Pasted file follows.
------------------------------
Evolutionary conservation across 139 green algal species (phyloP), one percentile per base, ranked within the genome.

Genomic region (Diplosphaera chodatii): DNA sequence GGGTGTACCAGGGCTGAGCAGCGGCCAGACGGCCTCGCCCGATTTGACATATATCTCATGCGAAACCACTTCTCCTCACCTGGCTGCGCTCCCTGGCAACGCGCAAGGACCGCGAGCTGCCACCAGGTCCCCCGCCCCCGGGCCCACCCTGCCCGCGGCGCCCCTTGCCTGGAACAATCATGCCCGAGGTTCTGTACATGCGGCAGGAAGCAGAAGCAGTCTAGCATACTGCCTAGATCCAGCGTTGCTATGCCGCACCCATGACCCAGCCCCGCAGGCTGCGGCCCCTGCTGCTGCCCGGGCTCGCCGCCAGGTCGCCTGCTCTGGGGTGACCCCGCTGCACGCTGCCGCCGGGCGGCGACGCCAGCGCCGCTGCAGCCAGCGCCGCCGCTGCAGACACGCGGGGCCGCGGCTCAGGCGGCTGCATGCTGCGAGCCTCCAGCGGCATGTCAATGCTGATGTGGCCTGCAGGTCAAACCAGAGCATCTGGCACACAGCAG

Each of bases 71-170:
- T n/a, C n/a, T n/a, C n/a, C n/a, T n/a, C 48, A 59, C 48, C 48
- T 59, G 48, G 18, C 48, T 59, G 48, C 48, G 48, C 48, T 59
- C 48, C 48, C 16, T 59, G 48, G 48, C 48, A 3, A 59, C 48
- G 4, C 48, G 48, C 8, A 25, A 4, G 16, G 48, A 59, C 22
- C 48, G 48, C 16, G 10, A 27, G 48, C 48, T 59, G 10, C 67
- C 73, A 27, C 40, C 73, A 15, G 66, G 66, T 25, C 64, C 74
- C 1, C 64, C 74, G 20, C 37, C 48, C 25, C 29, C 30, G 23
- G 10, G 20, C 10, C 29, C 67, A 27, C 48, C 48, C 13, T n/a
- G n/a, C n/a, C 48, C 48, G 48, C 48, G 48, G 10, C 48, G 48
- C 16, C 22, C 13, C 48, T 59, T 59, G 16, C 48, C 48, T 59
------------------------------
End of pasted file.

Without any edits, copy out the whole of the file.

Evolutionary conservation across 139 green algal species (phyloP), one percentile per base, ranked within the genome.

Genomic region (Diplosphaera chodatii): DNA sequence GGGTGTACCAGGGCTGAGCAGCGGCCAGACGGCCTCGCCCGATTTGACATATATCTCATGCGAAACCACTTCTCCTCACCTGGCTGCGCTCCCTGGCAACGCGCAAGGACCGCGAGCTGCCACCAGGTCCCCCGCCCCCGGGCCCACCCTGCCCGCGGCGCCCCTTGCCTGGAACAATCATGCCCGAGGTTCTGTACATGCGGCAGGAAGCAGAAGCAGTCTAGCATACTGCCTAGATCCAGCGTTGCTATGCCGCACCCATGACCCAGCCCCGCAGGCTGCGGCCCCTGCTGCTGCCCGGGCTCGCCGCCAGGTCGCCTGCTCTGGGGTGACCCCGCTGCACGCTGCCGCCGGGCGGCGACGCCAGCGCCGCTGCAGCCAGCGCCGCCGCTGCAGACACGCGGGGCCGCGGCTCAGGCGGCTGCATGCTGCGAGCCTCCAGCGGCATGTCAATGCTGATGTGGCCTGCAGGTCAAACCAGAGCATCTGGCACACAGCAG

Each of bases 71-170:
- T n/a, C n/a, T n/a, C n/a, C n/a, T n/a, C 48, A 59, C 48, C 48
- T 59, G 48, G 18, C 48, T 59, G 48, C 48, G 48, C 48, T 59
- C 48, C 48, C 16, T 59, G 48, G 48, C 48, A 3, A 59, C 48
- G 4, C 48, G 48, C 8, A 25, A 4, G 16, G 48, A 59, C 22
- C 48, G 48, C 16, G 10, A 27, G 48, C 48, T 59, G 10, C 67
- C 73, A 27, C 40, C 73, A 15, G 66, G 66, T 25, C 64, C 74
- C 1, C 64, C 74, G 20, C 37, C 48, C 25, C 29, C 30, G 23
- G 10, G 20, C 10, C 29, C 67, A 27, C 48, C 48, C 13, T n/a
- G n/a, C n/a, C 48, C 48, G 48, C 48, G 48, G 10, C 48, G 48
- C 16, C 22, C 13, C 48, T 59, T 59, G 16, C 48, C 48, T 59